Intel's vPro bundles a Core 2 Duo processor and the Intel Q35 chipset. It also introduces Intel's hardware-based Trusted Execution Technology (TXT), formerly known as 'LeGrande', which are embedded into the chipset.
The new version also introduces support for management standards such as WS-Man and Dash, in addition to an upgraded version of Intel's Active Management Technology.
By allowing IT administrators to remotely manage and maintain desktop systems, vPro dramatically reduces system maintenance costs.
Intel claimed at a press event in San Francisco that users in early pilots achieved a 94 per cent reduction in the time that it took to patch all their clients computers.
Support staff visits, user downtime and general software issues were reduced by 98 per cent.
Jim McGregor, a director covering semiconductors at analyst firm In-Stat, typified the new platform as an evolutionary step.
Companies are buying vPro systems, but it will take several years before all their systems support the technology, he argued. Only then will they be able to take full advantage of the management features and cost savings.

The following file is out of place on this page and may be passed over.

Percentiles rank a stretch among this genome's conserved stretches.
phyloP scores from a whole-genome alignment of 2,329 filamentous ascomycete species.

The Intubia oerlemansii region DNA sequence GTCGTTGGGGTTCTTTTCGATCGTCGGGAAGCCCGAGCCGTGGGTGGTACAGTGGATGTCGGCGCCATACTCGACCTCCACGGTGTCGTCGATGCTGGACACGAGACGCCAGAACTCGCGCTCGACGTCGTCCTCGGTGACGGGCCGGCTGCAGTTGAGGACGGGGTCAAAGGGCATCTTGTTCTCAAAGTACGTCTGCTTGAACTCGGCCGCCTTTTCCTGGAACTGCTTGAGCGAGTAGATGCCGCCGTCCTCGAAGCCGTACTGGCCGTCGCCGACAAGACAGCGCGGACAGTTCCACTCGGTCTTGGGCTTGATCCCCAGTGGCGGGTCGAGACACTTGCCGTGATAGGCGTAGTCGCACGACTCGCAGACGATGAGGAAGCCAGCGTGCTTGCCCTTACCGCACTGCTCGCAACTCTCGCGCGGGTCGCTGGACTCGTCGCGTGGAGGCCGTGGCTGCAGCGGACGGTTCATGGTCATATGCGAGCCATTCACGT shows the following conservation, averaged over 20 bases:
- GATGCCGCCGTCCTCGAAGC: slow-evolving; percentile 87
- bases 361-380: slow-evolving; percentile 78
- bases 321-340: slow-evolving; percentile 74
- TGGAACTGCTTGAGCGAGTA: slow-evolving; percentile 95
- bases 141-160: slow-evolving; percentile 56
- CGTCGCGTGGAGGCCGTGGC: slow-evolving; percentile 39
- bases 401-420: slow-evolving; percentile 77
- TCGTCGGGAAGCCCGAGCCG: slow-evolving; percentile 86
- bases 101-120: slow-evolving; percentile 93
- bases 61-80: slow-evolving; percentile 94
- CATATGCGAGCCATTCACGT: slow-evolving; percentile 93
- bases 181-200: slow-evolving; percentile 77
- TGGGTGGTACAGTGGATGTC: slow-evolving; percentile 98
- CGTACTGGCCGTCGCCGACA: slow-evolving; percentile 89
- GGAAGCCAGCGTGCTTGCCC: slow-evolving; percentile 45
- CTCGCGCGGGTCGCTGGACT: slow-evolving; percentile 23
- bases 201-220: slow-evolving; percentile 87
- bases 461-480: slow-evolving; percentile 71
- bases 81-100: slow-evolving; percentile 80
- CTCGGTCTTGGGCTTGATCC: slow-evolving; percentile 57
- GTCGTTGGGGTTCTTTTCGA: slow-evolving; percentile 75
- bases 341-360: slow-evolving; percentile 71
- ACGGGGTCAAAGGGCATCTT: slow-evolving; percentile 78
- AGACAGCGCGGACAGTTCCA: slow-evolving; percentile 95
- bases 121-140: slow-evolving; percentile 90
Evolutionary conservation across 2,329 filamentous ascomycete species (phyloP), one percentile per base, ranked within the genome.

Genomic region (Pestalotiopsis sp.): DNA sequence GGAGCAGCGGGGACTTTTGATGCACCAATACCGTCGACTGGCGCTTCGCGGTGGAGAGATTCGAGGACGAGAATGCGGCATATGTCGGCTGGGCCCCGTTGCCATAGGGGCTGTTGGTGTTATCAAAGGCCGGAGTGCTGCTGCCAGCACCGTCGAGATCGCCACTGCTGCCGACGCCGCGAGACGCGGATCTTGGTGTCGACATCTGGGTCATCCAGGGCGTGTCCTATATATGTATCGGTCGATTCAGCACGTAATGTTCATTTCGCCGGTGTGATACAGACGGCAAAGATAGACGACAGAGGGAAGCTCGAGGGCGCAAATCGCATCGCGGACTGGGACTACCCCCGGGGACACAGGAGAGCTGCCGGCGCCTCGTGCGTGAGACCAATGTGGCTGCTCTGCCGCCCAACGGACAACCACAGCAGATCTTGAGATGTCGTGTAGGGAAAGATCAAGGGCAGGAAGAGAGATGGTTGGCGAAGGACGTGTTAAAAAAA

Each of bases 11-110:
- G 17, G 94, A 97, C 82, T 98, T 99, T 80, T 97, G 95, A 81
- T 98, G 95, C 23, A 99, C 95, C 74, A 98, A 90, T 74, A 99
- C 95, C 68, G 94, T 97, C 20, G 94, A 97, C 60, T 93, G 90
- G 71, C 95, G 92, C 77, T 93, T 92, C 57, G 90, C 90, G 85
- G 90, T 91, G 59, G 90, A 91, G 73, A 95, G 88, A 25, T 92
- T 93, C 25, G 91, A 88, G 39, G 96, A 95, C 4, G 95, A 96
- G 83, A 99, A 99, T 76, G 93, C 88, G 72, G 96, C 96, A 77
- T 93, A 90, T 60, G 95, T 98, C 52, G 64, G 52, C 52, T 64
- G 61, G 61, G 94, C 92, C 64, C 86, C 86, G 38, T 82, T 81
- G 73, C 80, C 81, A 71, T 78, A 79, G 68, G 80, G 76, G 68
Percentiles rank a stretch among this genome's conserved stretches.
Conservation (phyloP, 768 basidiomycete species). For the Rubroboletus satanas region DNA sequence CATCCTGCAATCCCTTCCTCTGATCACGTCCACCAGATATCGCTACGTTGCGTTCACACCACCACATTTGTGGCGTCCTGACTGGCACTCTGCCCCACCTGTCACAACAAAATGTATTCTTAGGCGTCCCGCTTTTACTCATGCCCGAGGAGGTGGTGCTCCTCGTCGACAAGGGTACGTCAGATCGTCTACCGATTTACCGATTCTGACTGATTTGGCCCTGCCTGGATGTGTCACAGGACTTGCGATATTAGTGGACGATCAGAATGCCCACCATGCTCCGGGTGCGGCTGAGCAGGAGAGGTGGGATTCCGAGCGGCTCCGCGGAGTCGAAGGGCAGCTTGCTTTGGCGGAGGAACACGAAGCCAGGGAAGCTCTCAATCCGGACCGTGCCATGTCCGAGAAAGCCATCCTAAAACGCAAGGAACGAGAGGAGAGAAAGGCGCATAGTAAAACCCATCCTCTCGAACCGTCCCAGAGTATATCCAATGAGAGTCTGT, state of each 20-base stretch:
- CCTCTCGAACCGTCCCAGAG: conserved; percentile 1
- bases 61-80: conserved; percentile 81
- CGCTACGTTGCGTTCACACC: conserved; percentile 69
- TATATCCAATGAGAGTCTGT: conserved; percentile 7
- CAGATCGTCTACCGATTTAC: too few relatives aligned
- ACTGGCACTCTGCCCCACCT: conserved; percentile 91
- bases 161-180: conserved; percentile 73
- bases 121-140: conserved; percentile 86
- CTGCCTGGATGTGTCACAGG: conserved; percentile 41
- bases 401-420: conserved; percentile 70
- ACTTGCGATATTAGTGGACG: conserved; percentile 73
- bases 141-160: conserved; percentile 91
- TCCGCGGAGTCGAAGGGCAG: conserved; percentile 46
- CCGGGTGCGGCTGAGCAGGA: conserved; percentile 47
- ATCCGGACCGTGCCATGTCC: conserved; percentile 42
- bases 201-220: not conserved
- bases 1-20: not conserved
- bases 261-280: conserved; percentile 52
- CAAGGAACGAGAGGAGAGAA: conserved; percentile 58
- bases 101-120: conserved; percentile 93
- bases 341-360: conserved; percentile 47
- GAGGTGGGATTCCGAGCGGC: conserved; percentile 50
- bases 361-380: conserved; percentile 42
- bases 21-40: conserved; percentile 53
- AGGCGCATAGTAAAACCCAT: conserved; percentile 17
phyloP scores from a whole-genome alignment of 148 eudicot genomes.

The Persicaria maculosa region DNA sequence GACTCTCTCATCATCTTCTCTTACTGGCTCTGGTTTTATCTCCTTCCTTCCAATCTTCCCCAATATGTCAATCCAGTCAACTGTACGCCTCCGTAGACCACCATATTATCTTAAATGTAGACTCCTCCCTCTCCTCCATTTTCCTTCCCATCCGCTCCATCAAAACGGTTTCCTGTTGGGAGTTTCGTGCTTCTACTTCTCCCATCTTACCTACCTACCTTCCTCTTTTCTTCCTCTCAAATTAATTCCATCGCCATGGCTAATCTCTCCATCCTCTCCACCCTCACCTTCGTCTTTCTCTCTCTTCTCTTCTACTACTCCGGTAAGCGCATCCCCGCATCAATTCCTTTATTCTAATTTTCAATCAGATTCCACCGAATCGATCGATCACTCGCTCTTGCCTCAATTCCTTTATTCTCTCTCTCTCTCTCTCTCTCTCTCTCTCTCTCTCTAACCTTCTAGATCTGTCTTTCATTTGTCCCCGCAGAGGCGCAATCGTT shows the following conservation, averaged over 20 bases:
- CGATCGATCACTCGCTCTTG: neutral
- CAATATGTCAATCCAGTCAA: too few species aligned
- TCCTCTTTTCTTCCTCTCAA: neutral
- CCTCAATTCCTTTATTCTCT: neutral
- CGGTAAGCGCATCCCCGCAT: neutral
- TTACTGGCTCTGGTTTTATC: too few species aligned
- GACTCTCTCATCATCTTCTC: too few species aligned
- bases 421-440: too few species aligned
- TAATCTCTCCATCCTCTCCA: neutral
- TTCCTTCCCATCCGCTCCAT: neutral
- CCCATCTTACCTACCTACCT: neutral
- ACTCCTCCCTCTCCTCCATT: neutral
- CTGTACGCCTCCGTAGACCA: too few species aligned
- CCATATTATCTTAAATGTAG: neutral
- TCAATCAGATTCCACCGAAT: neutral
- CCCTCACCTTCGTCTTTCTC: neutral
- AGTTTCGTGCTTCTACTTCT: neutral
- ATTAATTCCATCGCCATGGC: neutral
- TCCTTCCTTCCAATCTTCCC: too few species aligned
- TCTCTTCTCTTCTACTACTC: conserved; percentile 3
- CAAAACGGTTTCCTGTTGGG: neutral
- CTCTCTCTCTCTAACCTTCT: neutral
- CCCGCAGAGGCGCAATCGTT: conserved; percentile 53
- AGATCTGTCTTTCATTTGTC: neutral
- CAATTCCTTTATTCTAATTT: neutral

Intel runs the risk that technology standards change in the mean time. But by supporting multiple management standards, the firm is making sure that all its bases are covered.
"Even if five years from now we look back and notice that the industry just adapted to the Dash standard, at least Intel is out there with the hardware and software," McGregor noted.
AMD, by comparison, is focusing on supporting industry standards that at some point will allow it to offer functionaly similar to vPro.
Intel kept remarkably quiet at the press briefing about virtual management appliances that can run on a vPro system.
Such appliances run invisibly from the end user and can apply software updates to Windows, for instance, or protect against unpatched security flaws.
McGregor argued that the drought of management appliances will not hurt vPro's appeal with enterprises because most are not ready to start using them anyway.
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